We served & we protected!
Our Chaplain Historical Society The Farsider


The Farsider

March 7, 2013


Bill Mattos, Editor and Publisher <bilmat@comcast.net>
Leroy Pyle, Webmaster <leroypyle@sjpba.net>


The Farsider is an independent publication that is not affiliated with the San Jose Police Benevolent
Assn. The SJPBA has allowed the Farsider to be included on its web site solely for the convenience
of the retired San Jose Police community. The content of this newsletter does not represent or reflect
the views of the San Jose Police Benevolent Association's Board of Directors or its membership.



Badge No. 1114
Born May 3, 1933
Appointed May 15, 1962
Promoted to Sergeant Dec. 15, 1968
Retired June 3, 1987
Died March 5, 2013

Doug's close personal friend, retired Capt. Ken Hawkes, has advised that there will be no funeral. Instead, a Celebration of Life will be held at the POA Hall at a date to be announced. When asked to provide us with a few words about Doug, Ken submitted the following...

Doug was the brother I never had. I have known him since 1965, and he has been my friend, mentor, sergeant, partner, cheerleader and trusted adviser for 48 years. Forty eight years. Almost a half century. Few have had the precious privilege of having such a friend and brother.
Suffering from congestive heart failure, Doug was hospitalized last week, but insisted on returning home from Kaiser-Santa Teresa. With his wife Barbara and his children, Shawn and Doug, by his side, Doug left us during the early morning hours on Tuesday of this week.
Doug was a military historian with an interest in all eras. His enthusiasm always centered around objects that had 'been there' — helmets, blades, medals, insignias, etc. He bought, sold and traded items to be researched, cataloging a great personal collection and increasing his encyclopedic knowledge of all things military.
A raconteur of note, Doug's stories were legion; detailed and colorful, unsparing and revealing. No detail escaped his notice.
Doug was an athlete in high school and joined the Navy after graduation. He was an "Airdale," flying in Neptunes and PBYs during the Korean War. One of his jobs was that of a side gunner when needed. He said he actually got to fire the .50 caliber at the enemy once, sheepishly adding that it was at an old Chinese biplane being used as a scout, and that it flew away apparently unscathed.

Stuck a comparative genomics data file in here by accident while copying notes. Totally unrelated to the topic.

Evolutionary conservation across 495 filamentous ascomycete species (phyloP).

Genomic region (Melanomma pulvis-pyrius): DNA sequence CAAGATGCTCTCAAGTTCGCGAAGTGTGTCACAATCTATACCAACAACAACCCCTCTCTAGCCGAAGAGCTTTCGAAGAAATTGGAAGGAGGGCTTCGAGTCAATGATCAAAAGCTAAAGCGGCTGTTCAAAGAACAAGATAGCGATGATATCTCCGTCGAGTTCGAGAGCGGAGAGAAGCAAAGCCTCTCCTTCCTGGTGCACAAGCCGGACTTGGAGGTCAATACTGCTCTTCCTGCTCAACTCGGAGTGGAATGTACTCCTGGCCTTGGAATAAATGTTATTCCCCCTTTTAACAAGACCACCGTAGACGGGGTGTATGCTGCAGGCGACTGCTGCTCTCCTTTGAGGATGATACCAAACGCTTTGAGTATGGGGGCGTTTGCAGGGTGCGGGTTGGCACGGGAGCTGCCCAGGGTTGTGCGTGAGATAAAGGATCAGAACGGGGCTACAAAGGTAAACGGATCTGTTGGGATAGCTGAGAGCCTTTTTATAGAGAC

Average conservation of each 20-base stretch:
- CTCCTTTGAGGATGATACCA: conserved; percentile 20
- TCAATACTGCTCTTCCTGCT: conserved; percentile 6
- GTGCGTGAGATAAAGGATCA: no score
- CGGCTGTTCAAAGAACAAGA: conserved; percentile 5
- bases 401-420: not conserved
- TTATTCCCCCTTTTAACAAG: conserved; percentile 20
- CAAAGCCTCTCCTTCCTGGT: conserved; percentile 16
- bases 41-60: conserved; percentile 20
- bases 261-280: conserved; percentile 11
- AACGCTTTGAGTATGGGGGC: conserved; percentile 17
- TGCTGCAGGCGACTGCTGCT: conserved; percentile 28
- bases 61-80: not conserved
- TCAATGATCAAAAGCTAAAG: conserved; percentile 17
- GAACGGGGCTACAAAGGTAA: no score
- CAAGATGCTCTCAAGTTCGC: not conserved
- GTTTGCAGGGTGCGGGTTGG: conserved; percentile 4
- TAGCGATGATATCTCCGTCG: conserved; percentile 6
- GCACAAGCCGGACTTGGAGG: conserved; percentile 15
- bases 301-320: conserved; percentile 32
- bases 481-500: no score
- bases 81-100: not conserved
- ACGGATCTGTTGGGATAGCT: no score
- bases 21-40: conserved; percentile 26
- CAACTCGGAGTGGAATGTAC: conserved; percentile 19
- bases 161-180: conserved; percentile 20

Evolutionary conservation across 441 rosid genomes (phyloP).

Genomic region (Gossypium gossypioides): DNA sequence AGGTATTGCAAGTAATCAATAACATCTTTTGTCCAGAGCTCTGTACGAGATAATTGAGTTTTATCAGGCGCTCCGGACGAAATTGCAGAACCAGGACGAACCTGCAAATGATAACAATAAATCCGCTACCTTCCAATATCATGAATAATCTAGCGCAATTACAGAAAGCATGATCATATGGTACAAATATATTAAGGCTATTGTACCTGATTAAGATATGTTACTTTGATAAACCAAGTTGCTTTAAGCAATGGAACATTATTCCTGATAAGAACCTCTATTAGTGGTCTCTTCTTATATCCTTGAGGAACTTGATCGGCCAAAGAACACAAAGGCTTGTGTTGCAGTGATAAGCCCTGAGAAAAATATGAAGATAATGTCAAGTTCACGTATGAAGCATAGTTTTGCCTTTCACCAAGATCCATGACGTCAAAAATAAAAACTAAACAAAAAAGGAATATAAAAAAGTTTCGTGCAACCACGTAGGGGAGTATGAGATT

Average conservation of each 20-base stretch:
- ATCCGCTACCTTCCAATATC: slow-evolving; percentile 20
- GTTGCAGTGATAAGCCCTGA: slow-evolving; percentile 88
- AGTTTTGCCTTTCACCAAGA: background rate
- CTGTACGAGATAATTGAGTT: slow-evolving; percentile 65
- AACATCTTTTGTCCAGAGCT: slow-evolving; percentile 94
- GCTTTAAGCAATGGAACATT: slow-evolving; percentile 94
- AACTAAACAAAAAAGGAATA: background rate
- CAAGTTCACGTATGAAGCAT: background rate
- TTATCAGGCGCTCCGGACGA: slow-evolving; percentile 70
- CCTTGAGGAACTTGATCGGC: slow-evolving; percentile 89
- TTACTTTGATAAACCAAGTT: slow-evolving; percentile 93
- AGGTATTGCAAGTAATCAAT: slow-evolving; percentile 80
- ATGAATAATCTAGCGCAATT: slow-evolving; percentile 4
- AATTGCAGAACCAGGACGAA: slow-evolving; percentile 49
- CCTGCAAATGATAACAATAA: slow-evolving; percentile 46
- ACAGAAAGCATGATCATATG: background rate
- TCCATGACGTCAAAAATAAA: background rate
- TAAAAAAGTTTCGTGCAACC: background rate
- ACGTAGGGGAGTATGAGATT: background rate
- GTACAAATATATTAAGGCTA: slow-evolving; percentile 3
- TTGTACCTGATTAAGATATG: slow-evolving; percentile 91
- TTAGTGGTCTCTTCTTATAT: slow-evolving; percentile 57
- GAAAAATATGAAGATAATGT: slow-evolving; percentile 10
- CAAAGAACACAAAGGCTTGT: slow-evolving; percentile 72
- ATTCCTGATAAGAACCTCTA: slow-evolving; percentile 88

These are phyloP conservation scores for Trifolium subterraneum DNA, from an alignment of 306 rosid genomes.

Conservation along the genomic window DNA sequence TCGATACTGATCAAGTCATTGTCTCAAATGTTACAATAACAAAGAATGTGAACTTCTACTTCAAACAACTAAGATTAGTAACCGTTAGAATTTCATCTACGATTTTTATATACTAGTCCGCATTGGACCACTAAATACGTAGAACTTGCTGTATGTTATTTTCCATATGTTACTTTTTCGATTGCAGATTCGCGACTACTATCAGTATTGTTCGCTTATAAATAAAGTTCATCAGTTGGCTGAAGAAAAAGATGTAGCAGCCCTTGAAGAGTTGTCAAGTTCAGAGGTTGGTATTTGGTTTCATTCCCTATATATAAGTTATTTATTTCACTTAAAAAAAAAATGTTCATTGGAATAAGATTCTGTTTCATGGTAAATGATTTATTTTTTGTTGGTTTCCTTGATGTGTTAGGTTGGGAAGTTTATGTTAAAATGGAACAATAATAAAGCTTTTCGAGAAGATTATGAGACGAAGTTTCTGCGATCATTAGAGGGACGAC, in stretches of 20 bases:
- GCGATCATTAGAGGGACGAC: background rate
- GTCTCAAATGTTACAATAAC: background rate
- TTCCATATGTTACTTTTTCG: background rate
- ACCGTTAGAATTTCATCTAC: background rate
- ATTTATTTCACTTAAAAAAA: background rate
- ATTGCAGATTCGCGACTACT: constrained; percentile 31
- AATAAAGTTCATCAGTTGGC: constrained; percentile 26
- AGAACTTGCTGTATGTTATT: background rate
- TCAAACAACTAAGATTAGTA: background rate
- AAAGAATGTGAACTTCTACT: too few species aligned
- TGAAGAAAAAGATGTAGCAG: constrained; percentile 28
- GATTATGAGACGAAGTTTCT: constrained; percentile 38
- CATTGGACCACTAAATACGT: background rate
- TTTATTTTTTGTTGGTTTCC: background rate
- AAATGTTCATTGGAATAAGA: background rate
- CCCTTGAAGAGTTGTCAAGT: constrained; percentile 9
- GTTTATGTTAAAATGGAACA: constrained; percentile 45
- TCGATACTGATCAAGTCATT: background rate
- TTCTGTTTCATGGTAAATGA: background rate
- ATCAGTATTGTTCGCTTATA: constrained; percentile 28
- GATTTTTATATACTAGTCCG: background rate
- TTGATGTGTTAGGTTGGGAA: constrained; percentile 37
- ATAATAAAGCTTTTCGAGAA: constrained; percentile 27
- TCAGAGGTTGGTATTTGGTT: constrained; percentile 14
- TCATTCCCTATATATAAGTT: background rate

His police career spanned most jobs in the PD, from Wagon Master (where I first met him) to Patrol Sergeant, MERGE, and the Burglary Prevention Unit (BPU), where he and I were partners under Lt. Phil Norton. Looking back, those were some of the best days of my career.
Ken Hawkes

Doug and Ken, 1976



Badge No. 1435
Born Dec. 12, 1942
Appointed March 16, 1970
Retired Oct. 7, 1993
Died March 8, 2013

Roger suffered a massive heart attack last Sunday night at around 9:00 p.m. at his Morgan Hill residence. Carmen, his partner of 11 years, immediately placed an emergency call for medical assistance and Roger was rushed to Kaiser Santa Teresa. Doctors determined that his condition was so serious that they placed him in an induced coma. While running tests, Roger had a second, milder heart attack on Monday. He was eventually taken out of the induced coma, but required life support to keep him alive.

Yesterday (Wed.), after tests showed significant brain damage, the family made the wrenching decision to remove him from life support at 11 a.m. tomorrow (Fri.) with the family present. In addition to Carmen and Chaplain Bridgen, Roger's son and daughter, Conrad and Victoria, and his sister, Mary Jane and her three children, will be by his bedside to say goodbye.

We spoke with Carmen late yesterday (Wed.) afternoon. She said that she and the family will hold a Celebration of Life at a venue in Morgan Hill in the near future. There will be no formal funeral.

Like Doug's passing, Roger's loss is significant to all of us who considered the former Marine a personal friend. May both rest in peace.